So over the next few years, I became faster and faster and my weight went lower and lower. I eventually dropped down to 110 pounds-which just isn't normal for my body type. I was running 92 miles per week and was always exhausted. I didn't feel good, but everyone around me was praising me for looking like I was in incredible shape. I would get to the starting line of a race and finally felt like I belonged because I looked like the people around me. But even then I knew I couldn't keep up with that persona for too long.

It wasn't like I had some aha moment that inspired me to reevaluate what I was doing and how I was treating my body, but one day something just clicked. I realized that regardless of what my body looks like, I should be considered a runner because I run and that I shouldn't have to be working this hard, killing myself just to fit into the community standards. (Related: #GainingWeightIsCool Is Proof That Being Healthy Is Different for Everyone)

I started eating normally, logging less mileage, and running a little slower, and I gained enough weight back to be and feel healthier. Within no time I was feeling so much more energetic. My mood was better and I could tell I was in a better place. But while I felt amazing, people stopped approaching me, complimenting me, or congratulating me at the finish line of marathons. It wasn't like they were saying anything bad, but their silence spoke volumes-and to be honest, that can really mess with your head. It made me question my fitness even though, deep down, I knew I was perfectly healthy. (Related: Marathoner Dorothy Beal Shares Why She No Longer Ties Numbers to Her Self-Worth)

It was those feelings that inspired me to create @ihavearunnersbody and @irunthisbody in 2016. I wanted more runners and aspiring runners to know that you don't have to have a particular body type to be considered a runner. If you lose 10 pounds, you have a runner's body. If you gain 20 pounds, you still. have. a runner's body.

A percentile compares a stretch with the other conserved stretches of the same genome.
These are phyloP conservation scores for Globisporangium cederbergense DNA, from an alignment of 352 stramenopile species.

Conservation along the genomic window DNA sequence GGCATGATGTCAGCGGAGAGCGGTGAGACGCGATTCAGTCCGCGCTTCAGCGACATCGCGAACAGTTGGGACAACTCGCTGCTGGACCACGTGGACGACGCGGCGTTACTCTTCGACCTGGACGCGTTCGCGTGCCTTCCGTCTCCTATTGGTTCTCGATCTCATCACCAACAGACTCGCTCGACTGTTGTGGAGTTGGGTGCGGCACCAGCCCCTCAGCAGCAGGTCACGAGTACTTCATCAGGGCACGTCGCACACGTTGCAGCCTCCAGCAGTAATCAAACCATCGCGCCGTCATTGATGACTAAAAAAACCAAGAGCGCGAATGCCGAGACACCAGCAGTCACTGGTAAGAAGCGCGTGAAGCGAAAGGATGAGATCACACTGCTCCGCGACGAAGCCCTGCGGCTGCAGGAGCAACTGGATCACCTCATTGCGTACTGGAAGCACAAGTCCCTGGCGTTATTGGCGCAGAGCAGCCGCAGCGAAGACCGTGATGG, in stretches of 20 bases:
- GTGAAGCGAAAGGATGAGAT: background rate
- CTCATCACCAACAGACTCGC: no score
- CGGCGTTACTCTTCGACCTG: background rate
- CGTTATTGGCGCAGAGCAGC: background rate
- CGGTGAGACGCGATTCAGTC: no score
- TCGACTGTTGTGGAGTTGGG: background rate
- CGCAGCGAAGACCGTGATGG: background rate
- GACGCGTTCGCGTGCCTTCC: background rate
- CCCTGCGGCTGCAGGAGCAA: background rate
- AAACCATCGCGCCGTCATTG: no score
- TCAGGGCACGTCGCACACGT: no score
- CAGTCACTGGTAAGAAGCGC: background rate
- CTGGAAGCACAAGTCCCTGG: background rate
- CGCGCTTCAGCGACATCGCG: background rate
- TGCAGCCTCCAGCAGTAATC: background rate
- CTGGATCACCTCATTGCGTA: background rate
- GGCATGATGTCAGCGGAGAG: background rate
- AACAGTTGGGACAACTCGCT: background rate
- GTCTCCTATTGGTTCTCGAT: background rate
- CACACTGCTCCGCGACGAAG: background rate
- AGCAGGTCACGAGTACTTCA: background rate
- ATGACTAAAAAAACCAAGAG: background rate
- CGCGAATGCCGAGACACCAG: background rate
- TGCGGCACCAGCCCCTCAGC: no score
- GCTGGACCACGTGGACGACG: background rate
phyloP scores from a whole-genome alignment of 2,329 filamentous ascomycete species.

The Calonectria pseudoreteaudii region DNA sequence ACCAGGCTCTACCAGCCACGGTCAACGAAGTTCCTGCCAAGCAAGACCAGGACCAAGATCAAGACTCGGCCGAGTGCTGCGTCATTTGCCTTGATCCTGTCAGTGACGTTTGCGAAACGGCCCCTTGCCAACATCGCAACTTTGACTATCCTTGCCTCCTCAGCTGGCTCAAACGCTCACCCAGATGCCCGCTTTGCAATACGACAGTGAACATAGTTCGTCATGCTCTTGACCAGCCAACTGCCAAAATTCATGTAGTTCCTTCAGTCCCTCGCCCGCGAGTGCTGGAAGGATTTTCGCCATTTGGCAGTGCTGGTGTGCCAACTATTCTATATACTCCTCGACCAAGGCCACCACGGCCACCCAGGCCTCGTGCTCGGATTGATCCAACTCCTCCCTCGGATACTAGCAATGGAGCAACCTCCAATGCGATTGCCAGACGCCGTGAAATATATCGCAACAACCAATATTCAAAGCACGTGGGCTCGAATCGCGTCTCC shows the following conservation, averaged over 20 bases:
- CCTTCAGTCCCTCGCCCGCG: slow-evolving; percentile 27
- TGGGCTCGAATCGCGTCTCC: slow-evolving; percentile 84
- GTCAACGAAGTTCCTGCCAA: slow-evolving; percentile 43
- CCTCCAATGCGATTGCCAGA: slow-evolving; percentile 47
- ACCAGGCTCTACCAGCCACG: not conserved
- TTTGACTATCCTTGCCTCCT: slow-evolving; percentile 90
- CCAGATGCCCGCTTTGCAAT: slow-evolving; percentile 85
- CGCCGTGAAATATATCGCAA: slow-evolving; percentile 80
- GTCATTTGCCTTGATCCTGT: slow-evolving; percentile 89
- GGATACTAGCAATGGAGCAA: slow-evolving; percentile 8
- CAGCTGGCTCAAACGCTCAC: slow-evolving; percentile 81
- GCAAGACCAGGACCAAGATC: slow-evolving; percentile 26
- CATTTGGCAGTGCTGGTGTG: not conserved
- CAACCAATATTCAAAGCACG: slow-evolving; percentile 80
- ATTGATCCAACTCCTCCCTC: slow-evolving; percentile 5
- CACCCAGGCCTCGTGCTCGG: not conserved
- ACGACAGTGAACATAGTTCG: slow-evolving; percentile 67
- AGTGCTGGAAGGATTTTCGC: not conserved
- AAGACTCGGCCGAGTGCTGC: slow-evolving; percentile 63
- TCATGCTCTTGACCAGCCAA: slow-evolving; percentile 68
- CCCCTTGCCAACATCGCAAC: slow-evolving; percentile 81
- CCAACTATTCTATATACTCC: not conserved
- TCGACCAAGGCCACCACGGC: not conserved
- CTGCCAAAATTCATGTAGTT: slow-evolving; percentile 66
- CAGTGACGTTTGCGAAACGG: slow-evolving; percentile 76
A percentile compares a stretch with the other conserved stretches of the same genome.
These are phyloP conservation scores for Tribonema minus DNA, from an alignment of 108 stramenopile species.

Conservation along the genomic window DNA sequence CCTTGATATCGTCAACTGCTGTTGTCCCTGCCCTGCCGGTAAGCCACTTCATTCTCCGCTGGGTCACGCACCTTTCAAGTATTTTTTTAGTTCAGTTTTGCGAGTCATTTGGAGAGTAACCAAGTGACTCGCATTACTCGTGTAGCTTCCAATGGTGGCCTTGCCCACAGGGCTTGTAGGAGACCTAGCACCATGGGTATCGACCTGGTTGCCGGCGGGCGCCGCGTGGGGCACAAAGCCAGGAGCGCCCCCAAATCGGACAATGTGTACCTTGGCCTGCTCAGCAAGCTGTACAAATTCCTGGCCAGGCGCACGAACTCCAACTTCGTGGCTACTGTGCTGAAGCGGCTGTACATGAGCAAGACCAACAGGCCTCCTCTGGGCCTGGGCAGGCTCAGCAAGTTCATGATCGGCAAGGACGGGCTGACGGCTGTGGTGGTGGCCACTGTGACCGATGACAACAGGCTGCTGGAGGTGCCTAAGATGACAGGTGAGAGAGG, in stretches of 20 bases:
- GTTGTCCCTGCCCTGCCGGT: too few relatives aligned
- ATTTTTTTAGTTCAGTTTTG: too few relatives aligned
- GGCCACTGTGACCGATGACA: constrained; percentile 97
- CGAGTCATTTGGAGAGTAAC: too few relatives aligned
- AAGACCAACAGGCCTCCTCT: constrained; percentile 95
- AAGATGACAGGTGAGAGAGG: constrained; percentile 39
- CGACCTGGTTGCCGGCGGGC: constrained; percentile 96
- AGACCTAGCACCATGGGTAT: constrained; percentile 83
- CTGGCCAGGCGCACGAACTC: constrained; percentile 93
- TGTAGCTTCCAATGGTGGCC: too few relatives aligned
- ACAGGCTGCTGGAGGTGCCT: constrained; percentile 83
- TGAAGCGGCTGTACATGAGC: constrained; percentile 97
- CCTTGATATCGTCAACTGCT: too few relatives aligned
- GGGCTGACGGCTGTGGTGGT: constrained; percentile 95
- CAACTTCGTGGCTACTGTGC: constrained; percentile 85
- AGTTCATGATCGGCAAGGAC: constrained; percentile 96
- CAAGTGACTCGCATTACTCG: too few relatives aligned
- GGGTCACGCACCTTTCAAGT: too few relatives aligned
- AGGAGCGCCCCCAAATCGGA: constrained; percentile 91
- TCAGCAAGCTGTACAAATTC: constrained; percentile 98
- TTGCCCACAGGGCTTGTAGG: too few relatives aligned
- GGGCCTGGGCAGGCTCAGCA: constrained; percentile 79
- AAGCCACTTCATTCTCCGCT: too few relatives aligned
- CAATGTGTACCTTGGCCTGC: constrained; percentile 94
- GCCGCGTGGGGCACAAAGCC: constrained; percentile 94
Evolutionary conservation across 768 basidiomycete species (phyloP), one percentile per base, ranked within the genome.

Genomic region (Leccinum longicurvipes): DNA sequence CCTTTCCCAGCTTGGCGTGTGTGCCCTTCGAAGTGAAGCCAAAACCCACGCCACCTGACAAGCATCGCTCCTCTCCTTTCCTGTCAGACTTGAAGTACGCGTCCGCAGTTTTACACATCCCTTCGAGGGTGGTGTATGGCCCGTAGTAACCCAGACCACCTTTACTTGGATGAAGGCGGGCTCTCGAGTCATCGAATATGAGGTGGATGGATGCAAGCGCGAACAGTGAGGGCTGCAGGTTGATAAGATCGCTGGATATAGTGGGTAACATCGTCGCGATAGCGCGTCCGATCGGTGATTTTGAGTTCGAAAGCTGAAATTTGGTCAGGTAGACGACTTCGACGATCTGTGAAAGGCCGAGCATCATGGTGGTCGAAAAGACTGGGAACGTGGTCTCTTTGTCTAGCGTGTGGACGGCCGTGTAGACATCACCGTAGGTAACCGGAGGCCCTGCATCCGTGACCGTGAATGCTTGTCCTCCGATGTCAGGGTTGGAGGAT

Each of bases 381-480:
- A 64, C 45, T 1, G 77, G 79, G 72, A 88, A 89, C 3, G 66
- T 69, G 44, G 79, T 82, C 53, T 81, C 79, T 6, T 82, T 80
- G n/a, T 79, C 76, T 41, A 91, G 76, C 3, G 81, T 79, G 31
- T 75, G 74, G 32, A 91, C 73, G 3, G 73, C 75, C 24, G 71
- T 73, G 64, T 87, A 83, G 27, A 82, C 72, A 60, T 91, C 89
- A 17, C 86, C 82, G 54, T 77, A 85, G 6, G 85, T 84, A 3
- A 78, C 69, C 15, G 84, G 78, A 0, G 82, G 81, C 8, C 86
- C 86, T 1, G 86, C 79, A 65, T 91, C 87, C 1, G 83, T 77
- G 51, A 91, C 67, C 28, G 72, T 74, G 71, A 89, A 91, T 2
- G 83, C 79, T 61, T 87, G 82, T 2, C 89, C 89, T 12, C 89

So, I began reposting pictures of runners on Instagram, regardless of their shape, size, height, and age-and the campaign just took off. Men and women from around the world started sharing their running pictures with me, as well as how they got into running and what it means to them. Together, we've created a body-confident running community that's on a mission to prove that every body is a runner's body.

My goal with these movements is to create awareness about the fact that the moment you decide to run, you're a runner. So many people don't even give running a shot because they don't feel like they have the body to do it, but women like Candice Huffine and Mirna Valerio are proof that you don't have to look any type of way to get out there. (Related: Amazing Women Who Prove Every Body Is a Runner's Body)

Your love handles might jiggle, your cellulite-y thighs might rub together, but I guarantee you, there are women who are skinnier and faster than you whose lungs burn the same way as yours at the top of a particularly tough hill. At the end of the day, I hope that we can come to a general consensus that running is hard for everyone, no matter what you look like, but that shouldn't be the reason to not give it a try.